With the likely defeat of Senator Lisa Murkowski in yesterday’s Alaska Republican Senate Primary, there will be at least fifteen new senators elected this November. This is the highest number of new senators in any election since 1980 when 18 new senators were elected.
Alaska, Connecticut, Delaware, Florida, Illinois, Indiana, Kansas, Kentucky, Missouri, New Hampshire, North Dakota, Ohio, Pennsylvania, Utah, and West Virginia all have senators who are either retiring, or have been defeated in the primaries. In addition, at least eight other senators have serious challenges to re-election in November: Lincoln-AR, Boxer-CA, Bennet-CO, Vitter-LA, Reid-NV, Burr-NC, Murray-WA and Feingold-WI.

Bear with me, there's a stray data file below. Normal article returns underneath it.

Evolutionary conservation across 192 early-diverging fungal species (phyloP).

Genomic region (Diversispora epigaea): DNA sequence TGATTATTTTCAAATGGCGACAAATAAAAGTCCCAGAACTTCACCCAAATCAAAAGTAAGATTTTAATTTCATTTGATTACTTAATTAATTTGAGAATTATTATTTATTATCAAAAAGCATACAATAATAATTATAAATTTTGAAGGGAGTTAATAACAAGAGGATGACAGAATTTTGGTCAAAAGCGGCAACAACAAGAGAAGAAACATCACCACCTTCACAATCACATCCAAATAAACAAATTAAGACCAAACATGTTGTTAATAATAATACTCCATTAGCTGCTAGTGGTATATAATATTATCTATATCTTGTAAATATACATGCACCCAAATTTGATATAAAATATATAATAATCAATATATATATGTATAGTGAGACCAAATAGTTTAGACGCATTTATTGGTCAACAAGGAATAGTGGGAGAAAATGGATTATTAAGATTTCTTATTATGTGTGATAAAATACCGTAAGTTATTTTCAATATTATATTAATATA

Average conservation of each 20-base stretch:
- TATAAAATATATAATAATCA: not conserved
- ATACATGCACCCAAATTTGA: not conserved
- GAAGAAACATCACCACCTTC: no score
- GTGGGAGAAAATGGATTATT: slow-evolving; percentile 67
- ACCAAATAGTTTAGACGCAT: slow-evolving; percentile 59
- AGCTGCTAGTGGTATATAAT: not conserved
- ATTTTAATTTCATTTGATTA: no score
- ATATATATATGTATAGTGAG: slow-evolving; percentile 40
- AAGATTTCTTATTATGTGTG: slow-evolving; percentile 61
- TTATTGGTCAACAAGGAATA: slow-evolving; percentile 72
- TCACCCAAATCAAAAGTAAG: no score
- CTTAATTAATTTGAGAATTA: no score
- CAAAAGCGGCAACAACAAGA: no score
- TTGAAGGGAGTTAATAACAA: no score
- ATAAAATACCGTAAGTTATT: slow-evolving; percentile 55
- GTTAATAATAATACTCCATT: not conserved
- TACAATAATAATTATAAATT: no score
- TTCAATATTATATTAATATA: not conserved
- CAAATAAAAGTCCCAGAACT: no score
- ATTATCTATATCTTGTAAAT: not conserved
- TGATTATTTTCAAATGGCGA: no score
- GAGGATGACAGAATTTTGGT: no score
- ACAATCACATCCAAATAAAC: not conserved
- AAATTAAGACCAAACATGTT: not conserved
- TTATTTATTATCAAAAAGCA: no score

If at least six of these incumbents are defeated in November, there will be the biggest change in personnel in the U.S. Senate since popular vote for senators was instituted in 1913. The most new senators in one election was 21 in 1946, with two of those senators having previously served. The most first-time senators elected in one election was 20 in 1978. Both of these marks could be broken this year.